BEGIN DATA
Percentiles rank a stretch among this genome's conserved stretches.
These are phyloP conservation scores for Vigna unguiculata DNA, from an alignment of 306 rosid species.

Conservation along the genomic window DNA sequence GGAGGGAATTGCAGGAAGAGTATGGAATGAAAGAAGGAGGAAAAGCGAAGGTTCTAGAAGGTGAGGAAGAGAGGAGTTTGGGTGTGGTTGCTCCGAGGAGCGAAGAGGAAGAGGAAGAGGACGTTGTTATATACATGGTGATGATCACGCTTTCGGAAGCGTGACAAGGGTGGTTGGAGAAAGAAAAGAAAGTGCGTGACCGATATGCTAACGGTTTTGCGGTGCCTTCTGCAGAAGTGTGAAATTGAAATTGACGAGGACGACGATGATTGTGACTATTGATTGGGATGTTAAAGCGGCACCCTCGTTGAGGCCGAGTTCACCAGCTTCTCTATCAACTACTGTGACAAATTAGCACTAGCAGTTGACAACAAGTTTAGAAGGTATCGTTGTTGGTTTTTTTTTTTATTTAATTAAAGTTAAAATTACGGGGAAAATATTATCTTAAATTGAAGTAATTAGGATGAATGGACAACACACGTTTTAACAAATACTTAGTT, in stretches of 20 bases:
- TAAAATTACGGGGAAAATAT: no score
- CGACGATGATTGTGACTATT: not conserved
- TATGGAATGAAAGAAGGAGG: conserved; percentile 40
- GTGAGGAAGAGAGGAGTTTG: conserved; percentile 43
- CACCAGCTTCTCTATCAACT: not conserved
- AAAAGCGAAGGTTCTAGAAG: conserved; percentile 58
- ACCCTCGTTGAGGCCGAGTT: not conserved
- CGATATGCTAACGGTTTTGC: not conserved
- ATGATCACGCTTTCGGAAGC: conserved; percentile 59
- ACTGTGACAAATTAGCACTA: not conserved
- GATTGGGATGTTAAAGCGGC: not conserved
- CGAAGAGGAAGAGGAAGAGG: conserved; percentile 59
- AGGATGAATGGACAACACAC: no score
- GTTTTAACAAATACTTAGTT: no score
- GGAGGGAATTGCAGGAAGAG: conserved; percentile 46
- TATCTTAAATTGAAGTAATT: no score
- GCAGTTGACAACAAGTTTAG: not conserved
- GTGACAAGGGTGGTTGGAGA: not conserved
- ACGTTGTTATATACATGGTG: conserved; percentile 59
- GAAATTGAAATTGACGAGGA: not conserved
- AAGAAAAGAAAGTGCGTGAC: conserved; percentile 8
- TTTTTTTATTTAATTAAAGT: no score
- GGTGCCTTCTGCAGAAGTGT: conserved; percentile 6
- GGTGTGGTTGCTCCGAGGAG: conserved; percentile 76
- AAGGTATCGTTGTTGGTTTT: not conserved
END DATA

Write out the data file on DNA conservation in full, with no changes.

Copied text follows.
Percentiles rank a stretch among this genome's conserved stretches.
These are phyloP conservation scores for Vigna unguiculata DNA, from an alignment of 306 rosid species.

Conservation along the genomic window DNA sequence GGAGGGAATTGCAGGAAGAGTATGGAATGAAAGAAGGAGGAAAAGCGAAGGTTCTAGAAGGTGAGGAAGAGAGGAGTTTGGGTGTGGTTGCTCCGAGGAGCGAAGAGGAAGAGGAAGAGGACGTTGTTATATACATGGTGATGATCACGCTTTCGGAAGCGTGACAAGGGTGGTTGGAGAAAGAAAAGAAAGTGCGTGACCGATATGCTAACGGTTTTGCGGTGCCTTCTGCAGAAGTGTGAAATTGAAATTGACGAGGACGACGATGATTGTGACTATTGATTGGGATGTTAAAGCGGCACCCTCGTTGAGGCCGAGTTCACCAGCTTCTCTATCAACTACTGTGACAAATTAGCACTAGCAGTTGACAACAAGTTTAGAAGGTATCGTTGTTGGTTTTTTTTTTTATTTAATTAAAGTTAAAATTACGGGGAAAATATTATCTTAAATTGAAGTAATTAGGATGAATGGACAACACACGTTTTAACAAATACTTAGTT, in stretches of 20 bases:
- TAAAATTACGGGGAAAATAT: no score
- CGACGATGATTGTGACTATT: not conserved
- TATGGAATGAAAGAAGGAGG: conserved; percentile 40
- GTGAGGAAGAGAGGAGTTTG: conserved; percentile 43
- CACCAGCTTCTCTATCAACT: not conserved
- AAAAGCGAAGGTTCTAGAAG: conserved; percentile 58
- ACCCTCGTTGAGGCCGAGTT: not conserved
- CGATATGCTAACGGTTTTGC: not conserved
- ATGATCACGCTTTCGGAAGC: conserved; percentile 59
- ACTGTGACAAATTAGCACTA: not conserved
- GATTGGGATGTTAAAGCGGC: not conserved
- CGAAGAGGAAGAGGAAGAGG: conserved; percentile 59
- AGGATGAATGGACAACACAC: no score
- GTTTTAACAAATACTTAGTT: no score
- GGAGGGAATTGCAGGAAGAG: conserved; percentile 46
- TATCTTAAATTGAAGTAATT: no score
- GCAGTTGACAACAAGTTTAG: not conserved
- GTGACAAGGGTGGTTGGAGA: not conserved
- ACGTTGTTATATACATGGTG: conserved; percentile 59
- GAAATTGAAATTGACGAGGA: not conserved
- AAGAAAAGAAAGTGCGTGAC: conserved; percentile 8
- TTTTTTTATTTAATTAAAGT: no score
- GGTGCCTTCTGCAGAAGTGT: conserved; percentile 6
- GGTGTGGTTGCTCCGAGGAG: conserved; percentile 76
- AAGGTATCGTTGTTGGTTTT: not conserved